The View from Above

Over the last few months I’ve been involved in three different aerial imagery projects, all of which were to make imagery available for OpenStreetMap contributors. It’s nice that we have imagery available from the guys at Yahoo!, but on occasion we lay our hands on some better stuff.

First off was Stratford-upon-Avon, here in the UK. As an experiment we hired a small plane, put one of our contributors on board with his SLR, and flew around town. All the photos were then put on line, and even though I’d never been to the place before I could use Tim Water’s online map rectifier and re-purpose it slightly to warp the photos and line them up to the map data. Other people did the same, and then I collected all the separate images and processed them into one map layer. A few days later I was at a “Traditional GIS” conference in Stratford, and there was a great deal of interest from people in the aerial imagery project and OSM in general. I can recommend it as a publicity stunt for other conferences!

Central Stratford

You can see more pictures of the end results on flickr, or read more about it on the OpenStreetMap wiki.

Next up was the Philippines. After massive deadly flooding aid agencies on the ground were using OpenStreetMap to help with the disaster relief. Manning Sambale from the OSM Philippines community received a donation of satellite imagery of part of the affected area, and asked for help processing it and making it available. I made some space available for him to upload it, and then processed it into the right format for OSM editors. With such high-quality imagery available so soon after the disaster, OSM volunteers both in-country and working remotely set about mapping the villages and marking on the locations of bridges and damaged areas. You can get a sense of scale of the damage from the image below – the gravel banks covered fields and villages around the river, and the imagery was a huge help.

Philippines imagery

The third project was in Georgia, USA, where I got hold of some fairly recent (2007) imagery from the Department of Agriculture National Aerial Imagery Program (NAIP). Although Yahoo! has good quality imagery available across the whole of the USA, this public-domain imagery was more up to date and slightly higher quality that what Yahoo! has in rural areas of Georgia. This is by far the biggest set of imagery I’ve had access to – hundreds of gigabytes of the stuff – and only a handful of counties were processed.

Georgia Imagery

I’m sure as time goes on we’ll get more and more sources of imagery to help with OSM, and I look forward to lots of “crowd sourcing” experiments like the stuff from Stratford as much as I like the imagery from the professionals.

If you have access to any sources of imagery and need a hand getting it processed, get in touch!

6 thoughts on “The View from Above

  1. Peter Miller

    Thanks for championing this imagery stuff Andy; I have felt for some time that this is a hugely important resource and one that we have until recently under-utilised. It great to see it being talked about.

    Do remember that the Gaza Strip map is now looking great based on photography flown after the Jan 2009 conflict and also an impressive ground survey.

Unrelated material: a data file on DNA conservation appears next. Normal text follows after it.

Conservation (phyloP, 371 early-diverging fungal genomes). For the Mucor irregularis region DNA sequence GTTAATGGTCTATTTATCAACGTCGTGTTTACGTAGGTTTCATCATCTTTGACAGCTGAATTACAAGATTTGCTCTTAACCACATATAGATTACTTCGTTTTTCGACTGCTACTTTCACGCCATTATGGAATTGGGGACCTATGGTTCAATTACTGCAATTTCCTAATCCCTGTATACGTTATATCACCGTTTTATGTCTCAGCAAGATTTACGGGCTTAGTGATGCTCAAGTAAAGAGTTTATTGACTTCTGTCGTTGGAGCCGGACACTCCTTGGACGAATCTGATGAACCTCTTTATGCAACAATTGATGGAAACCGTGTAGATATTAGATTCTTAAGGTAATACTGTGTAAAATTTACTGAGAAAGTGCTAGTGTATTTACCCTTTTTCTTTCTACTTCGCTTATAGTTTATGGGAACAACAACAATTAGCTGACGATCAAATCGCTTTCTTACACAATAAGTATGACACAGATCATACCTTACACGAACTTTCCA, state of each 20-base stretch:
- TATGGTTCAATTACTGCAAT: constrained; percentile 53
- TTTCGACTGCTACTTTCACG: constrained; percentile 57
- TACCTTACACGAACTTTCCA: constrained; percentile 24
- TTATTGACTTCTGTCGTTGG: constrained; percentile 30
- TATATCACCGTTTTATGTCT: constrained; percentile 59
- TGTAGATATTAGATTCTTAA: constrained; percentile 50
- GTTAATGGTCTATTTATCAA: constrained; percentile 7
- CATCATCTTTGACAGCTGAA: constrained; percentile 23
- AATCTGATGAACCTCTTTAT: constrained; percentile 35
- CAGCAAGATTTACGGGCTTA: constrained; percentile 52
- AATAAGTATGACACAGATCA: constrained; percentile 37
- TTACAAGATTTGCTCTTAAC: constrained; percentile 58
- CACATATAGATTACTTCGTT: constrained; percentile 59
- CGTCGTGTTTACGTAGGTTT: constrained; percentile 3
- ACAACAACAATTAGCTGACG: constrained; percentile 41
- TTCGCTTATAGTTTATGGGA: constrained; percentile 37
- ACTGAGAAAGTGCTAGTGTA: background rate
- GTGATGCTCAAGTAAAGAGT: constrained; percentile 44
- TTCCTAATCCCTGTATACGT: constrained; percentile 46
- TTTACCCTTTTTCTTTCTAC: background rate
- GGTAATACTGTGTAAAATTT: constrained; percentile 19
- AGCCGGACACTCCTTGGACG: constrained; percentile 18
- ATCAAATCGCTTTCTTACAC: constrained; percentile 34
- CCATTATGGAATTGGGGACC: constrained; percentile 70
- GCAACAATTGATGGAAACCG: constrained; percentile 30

The West Midlands in the UK is now gearing up to buy aerial photography for the whole urban area and if other people are missing photography for their part of the world then do think about either buying satellite photography (not that expensive actually) or flying your own. There is a wiki page with further details and a place to put details of your appeal for funding.

  2. maning

    Again, I thank you Andy for helping us setup the imagery in Pangisanan, Philippines. What used to be a blank slate 1.5 months ago now looks better:

    http://www.openstreetmap.org/?minlon=120.331&minlat=15.9464&maxlon=120.602&maxlat=16.2202&box=yes

    More work is needed but we had excellent progress already.

    Another thing I realized for implementing webmapping for disaster related event is there maybe disruptions in electricity and internet connection in the area. So it is good to have offsite webservers rather than hosting the service here.

  3. Steve

    Hey
    I’m having trouble using my geothings warped images in potlatch. How do you do it? I can edit them in JOSM using the WMS plugin, but can’t find a similar option in potlatch.

    Thanks
    Steve

  4. Robert Sund

    I know someone who flies a size 90 RC helicopter with camera, sometimes for pay, but usually just for fun. It may lift 3,5 kg of payload in sustained flight but a SLR and its gear suffice for most tasks. I own a Legend HCX and usually take a photo of the GPS screen to ensure that timestamps is accurate.

    What range in altitude is preferable for the aerial photography?
    Is a GPS to localice the images useful?

    If the altitude is within range I may ask if he is interested, and when he might donate some flying.

  5. Andy

    Steve, they need to be processed into standard tiles in order to work in Potlatch – it can’t do WMS directly. I just use the generate_tiles.py from the OSM SVN with geotiffs downloaded from http://warper.geothings.net

    Robert, the longer lens the better – say 100mm+ would be great – to get flat images with the least distortion. So if you fly low, you’ll get really really good images but only of a very small area. Give it a try though and see how you get on!

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